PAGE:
At times when we are losing hope, any deal looks a good deal and we can easily sign along the dotted line to sell our own lives on the promise of a better lifestyle. How many times have we seen thousands of people being shipped to destinations that have been declared unfit for employment due to the mistreatment of foreigners? I have even overheard some people say they would rather be mistreated in foreign lands than suffer locally.

Before you throw in your application for any given job opportunity, facilitate your own due diligence. Talk to people from the onset and don’t wait until things have gone awry for you to start confiding in others. Reflecting on the case of my friend referenced above, she would have found herself stuck in a career quagmire had she not confided in a few persons she considered important in her job search effort.

Be even more careful in instances where requests for cash are included as part of the recruitment process. Never send money via phone money transfer systems or through your credit card as you could just be sending money to a ghost institution whose main occupation is to milk you off the remaining cash as you struggle to make your ends meet.

My parting shot is: As much as you may be desperate in your job search, be cautious. Take time and talk to people. Don’t be overly secretive in your job search lest you find yourself slipping into a hole, alone.

Tuesday, October 2, 2012

When your employer tells the whole world you have been sacked


The small advert tucked in between other commercial adverts read ‘The person whose picture appears hereunder is no longer an employee of this company and she is no longer authorized to transact any business on behalf of this company. Any person engaging with her does so at their own risk as this company bears no responsibility over such interactions.

This is one of the dreaded steps that any employee who parts ways with her employer would ever want to see. As much as the parting could have been acrimonious, no employee would ever imagine having their separation broadcasted to the whole world.

“What happened? What did you do? I hope you were not involved in fraud? These were the questions that Jane started receiving very early on a Tuesday morning as she work up to start off with her daily chores. She had made some appointments with a potential employer the same day when a friend called her checking on what had happened to her. She asked’ what do mean by asking what happened? What are you refereeing to?’ The friend went on ‘you haven’t seen it? Your name is splashed all over the newspaper today. Your former employer has put a paid up advert warning the readers from dealing with you’. That was a bomb shell.

Employers put up notices about the parting of ways between them and certain employees for varied reasons. The notices are a way of managing the effects of the separation especially in cases of fraud or where the employer feels like the former employer could utilize her former position within the company to defraud the clients and partners of the company. In this case, it is a process to protect the image of the company and also to ensure the company is not dragged into law suits by clients who may along the way get swindled by the former employer.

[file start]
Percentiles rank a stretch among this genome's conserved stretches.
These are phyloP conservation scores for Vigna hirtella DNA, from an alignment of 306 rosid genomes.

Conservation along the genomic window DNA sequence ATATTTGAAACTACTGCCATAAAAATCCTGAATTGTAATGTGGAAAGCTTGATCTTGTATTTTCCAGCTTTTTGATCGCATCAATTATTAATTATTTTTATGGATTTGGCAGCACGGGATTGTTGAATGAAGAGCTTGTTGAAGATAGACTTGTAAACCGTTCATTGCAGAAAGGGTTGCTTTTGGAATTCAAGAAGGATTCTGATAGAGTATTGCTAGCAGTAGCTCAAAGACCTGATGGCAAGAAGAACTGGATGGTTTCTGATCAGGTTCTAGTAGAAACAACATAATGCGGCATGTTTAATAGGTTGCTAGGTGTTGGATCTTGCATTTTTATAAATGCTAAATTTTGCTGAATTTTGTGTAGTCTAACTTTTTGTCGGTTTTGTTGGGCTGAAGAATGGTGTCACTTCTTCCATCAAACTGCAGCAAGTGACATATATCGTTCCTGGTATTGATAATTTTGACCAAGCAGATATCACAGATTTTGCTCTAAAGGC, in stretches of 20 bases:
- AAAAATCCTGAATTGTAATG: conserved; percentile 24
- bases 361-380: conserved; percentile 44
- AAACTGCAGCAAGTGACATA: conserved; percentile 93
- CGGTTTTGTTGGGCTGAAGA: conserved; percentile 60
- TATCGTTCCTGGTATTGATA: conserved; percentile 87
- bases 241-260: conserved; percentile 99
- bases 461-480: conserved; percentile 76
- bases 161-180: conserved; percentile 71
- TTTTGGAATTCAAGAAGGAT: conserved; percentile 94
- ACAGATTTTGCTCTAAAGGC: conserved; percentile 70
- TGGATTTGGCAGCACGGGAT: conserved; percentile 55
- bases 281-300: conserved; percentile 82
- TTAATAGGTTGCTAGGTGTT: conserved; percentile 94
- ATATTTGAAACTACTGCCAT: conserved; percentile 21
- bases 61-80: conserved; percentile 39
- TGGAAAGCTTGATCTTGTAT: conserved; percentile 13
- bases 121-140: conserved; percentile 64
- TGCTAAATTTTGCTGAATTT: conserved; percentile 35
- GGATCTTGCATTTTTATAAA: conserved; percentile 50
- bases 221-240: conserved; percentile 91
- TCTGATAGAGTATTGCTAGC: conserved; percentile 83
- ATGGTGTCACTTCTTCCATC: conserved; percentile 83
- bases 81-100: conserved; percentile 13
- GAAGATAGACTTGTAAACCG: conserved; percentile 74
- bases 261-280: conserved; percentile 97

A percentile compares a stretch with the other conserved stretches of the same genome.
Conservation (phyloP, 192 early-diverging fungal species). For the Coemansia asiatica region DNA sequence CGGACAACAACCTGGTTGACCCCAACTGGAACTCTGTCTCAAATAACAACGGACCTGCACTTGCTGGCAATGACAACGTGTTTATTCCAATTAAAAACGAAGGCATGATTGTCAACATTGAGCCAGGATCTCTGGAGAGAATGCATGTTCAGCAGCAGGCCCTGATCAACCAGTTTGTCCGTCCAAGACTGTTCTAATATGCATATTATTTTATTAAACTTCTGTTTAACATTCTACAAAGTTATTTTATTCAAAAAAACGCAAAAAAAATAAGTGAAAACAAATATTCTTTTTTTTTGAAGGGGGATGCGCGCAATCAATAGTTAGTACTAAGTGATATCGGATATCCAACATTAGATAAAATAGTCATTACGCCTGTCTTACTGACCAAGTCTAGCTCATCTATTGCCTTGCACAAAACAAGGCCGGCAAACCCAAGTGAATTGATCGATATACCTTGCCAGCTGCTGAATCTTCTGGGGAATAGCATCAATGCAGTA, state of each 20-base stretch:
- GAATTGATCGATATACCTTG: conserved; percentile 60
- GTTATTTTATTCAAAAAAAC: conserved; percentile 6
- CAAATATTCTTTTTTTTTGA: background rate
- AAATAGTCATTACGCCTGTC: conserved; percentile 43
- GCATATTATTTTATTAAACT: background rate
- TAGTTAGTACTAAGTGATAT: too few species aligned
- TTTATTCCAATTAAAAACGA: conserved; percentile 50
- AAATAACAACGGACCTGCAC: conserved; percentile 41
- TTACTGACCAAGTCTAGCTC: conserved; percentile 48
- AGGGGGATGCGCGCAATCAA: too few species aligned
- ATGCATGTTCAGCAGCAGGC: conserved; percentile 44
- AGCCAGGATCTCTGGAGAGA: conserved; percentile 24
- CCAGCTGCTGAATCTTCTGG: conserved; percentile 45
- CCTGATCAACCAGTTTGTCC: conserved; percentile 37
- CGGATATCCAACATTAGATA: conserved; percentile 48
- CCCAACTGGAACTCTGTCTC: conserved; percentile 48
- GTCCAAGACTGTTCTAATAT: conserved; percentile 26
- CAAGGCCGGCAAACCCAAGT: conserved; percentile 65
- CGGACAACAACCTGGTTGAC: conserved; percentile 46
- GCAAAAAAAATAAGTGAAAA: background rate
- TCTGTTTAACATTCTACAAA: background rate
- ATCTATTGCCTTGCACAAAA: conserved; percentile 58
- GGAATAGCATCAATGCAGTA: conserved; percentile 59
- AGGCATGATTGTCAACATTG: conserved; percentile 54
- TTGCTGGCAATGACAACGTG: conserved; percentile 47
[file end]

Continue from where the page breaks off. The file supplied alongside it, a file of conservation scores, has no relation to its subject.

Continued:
On the other hand, no employee would ever imagine seeing their images splashed in the newspapers indicating they are no longer authorized to transact business on behalf of the employer. This is usually a vote of no confidence in them and can potentially harm their current and future career prospects. It is even more hurting in cases when the separation was cordial and the employee had informed all the company clients about the separation and then have the former employer post a notice in the media.

The main reason surrounding the posting of pictures in the media is trust. The posting of the pictures happens in the event when the former employer does not trust that former employee will not use their previous position and linkages to defraud the company. It also happens when the separation between the two parties is acrimonious and the employer wants to cover the company.

To avoid the shame after separation, it is important for the former employee to appreciate the value of goodwill even after parting with an employer. In the case of Jane above, she had to cancel her appointment that day with her potential new employer due to the advert. Seek to develop trust with your employer so that even with the separation, you will comfortably rely on their reference to other employers. Always remember that it is people who employ people.

Finally, for the employers, it is important not to rush to the media to tell the whole world that you have divorced a certain staff. Unless the staff seems like she will for sure discredit you unless you shout about the separation, appreciate the danger that the advert could have on the future of the staff and consider some level of restraint.